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Publication numberUS7751960 B2
Publication typeGrant
Application numberUS 11/403,359
Publication dateJul 6, 2010
Filing dateApr 13, 2006
Priority dateApr 13, 2006
Fee statusPaid
Also published asCN101054092A, CN101054092B, DE102007017034A1, US7996130, US20070244606, US20100198452
Publication number11403359, 403359, US 7751960 B2, US 7751960B2, US-B2-7751960, US7751960 B2, US7751960B2
InventorsYilu Zhang, William C. Lin, Jing Zhang, Yuen-Kwok Chin
Original AssigneeGm Global Technology Operations, Inc.
Export CitationBiBTeX, EndNote, RefMan
External Links: USPTO, USPTO Assignment, Espacenet
Driver workload-based vehicle stability enhancement control
US 7751960 B2
Abstract
A vehicle stability enhancement system that is adapted for an estimated driver workload. The system includes a driver workload estimation processor that estimates the driver workload based on certain factors, such as the vehicle speed or driver-behavior factors. The driver workload estimation is used to adjust the damping ratio and natural frequency in dynamic filters in a command interpreter to adjust a desired yaw rate signal and a desired side-slip signal. The driver workload estimation is also used to generate a yaw rate multiplication factor and a side-slip multiplication factor that modify a yaw rate stability signal and a side-slip stability signal in a feedback control processor that generates a stability control signal.
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Claims(6)
1. A vehicle stability enhancement system configured to provide vehicle stability control for a vehicle, said system comprising:
a driver workload estimator configured to provide a driver workload estimation signal indicative of the workload of a driver driving the vehicle;
a command interpreter responsive to a vehicle speed signal, a hand-wheel angle signal and the driver workload estimation signal, said command interpreter generating a desired yaw rate signal and a desired side-slip signal, said command interpreter including a yaw rate command generator and a side-slip command generator, said yaw rate command generator including a first filter responsive to a steady-state yaw rate signal and using a damping ratio and a natural frequency to filter the steady-state yaw rate signal, said side-slip command generator including a second filter responsive to a steady-state side-slip signal and using the damping ratio and the natural frequency to filter the steady-state side-slip signal, said command interpreter further including a control command adaptation processor responsive to the driver workload estimation signal, where the control command adaptation processor changes the damping ratio and the natural frequency in the first and second filters depending on the driver workload estimation signal; and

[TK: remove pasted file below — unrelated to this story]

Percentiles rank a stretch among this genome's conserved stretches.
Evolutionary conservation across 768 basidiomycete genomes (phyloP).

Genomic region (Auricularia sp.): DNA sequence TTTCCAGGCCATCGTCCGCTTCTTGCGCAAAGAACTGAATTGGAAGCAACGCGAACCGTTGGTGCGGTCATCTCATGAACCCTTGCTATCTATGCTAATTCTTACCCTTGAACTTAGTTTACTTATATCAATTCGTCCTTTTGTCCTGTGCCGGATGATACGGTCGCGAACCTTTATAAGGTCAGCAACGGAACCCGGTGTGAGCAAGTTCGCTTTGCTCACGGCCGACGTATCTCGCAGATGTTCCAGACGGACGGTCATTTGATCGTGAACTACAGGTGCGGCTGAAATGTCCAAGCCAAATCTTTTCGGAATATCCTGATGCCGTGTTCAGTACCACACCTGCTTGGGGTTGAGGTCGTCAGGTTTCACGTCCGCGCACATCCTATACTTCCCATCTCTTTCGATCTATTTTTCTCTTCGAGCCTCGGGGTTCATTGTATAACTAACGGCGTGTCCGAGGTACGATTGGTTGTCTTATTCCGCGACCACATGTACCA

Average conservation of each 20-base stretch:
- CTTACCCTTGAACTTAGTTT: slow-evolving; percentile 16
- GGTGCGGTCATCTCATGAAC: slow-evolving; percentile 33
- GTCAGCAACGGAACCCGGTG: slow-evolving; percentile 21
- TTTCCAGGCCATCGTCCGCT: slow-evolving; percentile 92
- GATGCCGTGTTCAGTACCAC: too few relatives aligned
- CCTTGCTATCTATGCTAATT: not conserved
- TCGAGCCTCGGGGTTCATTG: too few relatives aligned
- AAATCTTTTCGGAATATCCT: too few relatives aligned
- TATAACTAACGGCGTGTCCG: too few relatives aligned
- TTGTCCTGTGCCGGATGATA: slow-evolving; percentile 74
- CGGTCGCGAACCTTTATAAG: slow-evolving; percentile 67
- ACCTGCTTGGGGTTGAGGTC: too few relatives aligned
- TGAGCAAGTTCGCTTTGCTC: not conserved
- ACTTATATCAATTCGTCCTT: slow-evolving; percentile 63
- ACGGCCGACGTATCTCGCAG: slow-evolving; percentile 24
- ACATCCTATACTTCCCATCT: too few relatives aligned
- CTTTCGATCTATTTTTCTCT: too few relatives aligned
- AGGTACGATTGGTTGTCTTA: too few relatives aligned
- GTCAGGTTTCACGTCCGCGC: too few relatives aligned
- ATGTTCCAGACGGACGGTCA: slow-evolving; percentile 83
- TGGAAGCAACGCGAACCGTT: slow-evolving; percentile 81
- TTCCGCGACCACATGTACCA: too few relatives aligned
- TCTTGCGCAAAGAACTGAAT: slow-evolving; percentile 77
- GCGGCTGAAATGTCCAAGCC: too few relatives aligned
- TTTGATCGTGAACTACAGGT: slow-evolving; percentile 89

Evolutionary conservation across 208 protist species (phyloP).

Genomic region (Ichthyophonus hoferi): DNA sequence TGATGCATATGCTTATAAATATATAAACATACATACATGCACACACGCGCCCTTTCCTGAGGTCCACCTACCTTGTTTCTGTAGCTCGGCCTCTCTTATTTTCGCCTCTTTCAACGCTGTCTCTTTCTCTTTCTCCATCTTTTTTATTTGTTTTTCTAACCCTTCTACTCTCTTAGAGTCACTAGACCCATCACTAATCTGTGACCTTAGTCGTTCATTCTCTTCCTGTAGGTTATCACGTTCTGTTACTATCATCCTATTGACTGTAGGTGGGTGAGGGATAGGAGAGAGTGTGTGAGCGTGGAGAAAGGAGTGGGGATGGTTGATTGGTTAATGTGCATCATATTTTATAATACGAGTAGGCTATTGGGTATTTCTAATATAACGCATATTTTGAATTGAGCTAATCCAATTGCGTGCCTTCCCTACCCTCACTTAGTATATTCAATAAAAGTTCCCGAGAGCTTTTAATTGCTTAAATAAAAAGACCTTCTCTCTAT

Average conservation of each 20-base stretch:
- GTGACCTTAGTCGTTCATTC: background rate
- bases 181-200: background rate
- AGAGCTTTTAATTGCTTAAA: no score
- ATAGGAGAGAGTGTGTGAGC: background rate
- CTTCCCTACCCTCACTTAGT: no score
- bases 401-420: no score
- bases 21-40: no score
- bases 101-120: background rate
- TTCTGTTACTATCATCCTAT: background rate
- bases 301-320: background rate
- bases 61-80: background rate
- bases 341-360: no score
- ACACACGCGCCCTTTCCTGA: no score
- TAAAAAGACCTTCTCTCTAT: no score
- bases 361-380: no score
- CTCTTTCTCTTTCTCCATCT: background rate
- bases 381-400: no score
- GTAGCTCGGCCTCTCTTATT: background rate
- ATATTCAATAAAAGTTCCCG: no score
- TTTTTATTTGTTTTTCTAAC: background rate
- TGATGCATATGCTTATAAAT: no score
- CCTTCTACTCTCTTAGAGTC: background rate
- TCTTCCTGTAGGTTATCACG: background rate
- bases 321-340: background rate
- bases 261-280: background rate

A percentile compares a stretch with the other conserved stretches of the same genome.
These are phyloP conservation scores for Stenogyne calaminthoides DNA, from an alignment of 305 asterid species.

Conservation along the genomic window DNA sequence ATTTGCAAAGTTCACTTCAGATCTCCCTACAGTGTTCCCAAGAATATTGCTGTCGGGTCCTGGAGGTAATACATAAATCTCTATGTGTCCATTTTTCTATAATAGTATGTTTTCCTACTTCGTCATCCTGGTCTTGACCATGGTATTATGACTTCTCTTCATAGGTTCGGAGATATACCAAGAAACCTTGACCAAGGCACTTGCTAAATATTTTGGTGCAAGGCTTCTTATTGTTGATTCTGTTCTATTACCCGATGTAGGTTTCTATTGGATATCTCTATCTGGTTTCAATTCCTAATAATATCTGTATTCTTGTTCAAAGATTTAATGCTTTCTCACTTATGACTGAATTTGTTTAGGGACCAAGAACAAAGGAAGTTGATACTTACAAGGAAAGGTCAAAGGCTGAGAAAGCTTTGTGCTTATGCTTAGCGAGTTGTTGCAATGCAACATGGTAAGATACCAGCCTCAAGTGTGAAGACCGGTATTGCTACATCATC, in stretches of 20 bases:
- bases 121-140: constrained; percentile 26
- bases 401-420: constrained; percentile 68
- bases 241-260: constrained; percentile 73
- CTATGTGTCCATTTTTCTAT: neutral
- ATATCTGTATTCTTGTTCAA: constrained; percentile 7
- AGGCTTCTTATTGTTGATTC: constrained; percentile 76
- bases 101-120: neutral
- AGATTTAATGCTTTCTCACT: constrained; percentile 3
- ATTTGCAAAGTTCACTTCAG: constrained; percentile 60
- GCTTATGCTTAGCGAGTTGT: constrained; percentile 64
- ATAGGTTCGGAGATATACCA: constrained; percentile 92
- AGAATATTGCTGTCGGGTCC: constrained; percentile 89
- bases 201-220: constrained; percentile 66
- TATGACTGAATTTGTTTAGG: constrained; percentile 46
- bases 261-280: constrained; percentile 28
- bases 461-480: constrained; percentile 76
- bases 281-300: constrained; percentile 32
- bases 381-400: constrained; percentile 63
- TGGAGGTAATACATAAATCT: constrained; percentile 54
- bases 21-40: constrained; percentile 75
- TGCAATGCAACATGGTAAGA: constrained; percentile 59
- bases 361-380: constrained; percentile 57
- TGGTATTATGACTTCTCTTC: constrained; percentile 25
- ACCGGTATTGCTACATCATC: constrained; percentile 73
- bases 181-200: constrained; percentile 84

a feedback control processor responsive to the driver workload estimation signal, the desired yaw rate signal, the desired side-slip signal, a measured yaw rate signal and a measured side-slip signal, said feedback control processor generating a first error signal as the difference between the desired yaw rate signal and the measured yaw rate signal and a second error signal as the difference between the desired side-slip signal and the measured side-slip signal, said feedback control processor including a first look-up table that provides a yaw rate gain signal in response to the yaw rate error signal and a second look-up table that provides a side-slip gain signal in response to the side-slip error signal, said feedback control processor further including a first multiplier that multiplies the yaw rate error signal times the yaw rate gain signal to generate a yaw rate stability signal and a second multiplier that multiplies the side-slip error signal times the side-slip gain signal to generate a side-slip stability signal, said feedback control processor further including a control gain adaptation processor responsive to the driver workload estimation signal and generates a yaw rate multiplier factor and a side-slip multiplier factor, said feedback control processor further including a third multiplier that multiplies the yaw rate stability signal times the yaw rate multiplier factor to generate a modified yaw rate stability signal and a fourth multiplier that multiplies the side-slip stability signal times the side-slip multiplier factor to generate a modified side-slip stability signal, said feedback control processor further including an adder that adds the modified yaw rate stability signal and the modified side-slip stability signal to generate a stability control signal.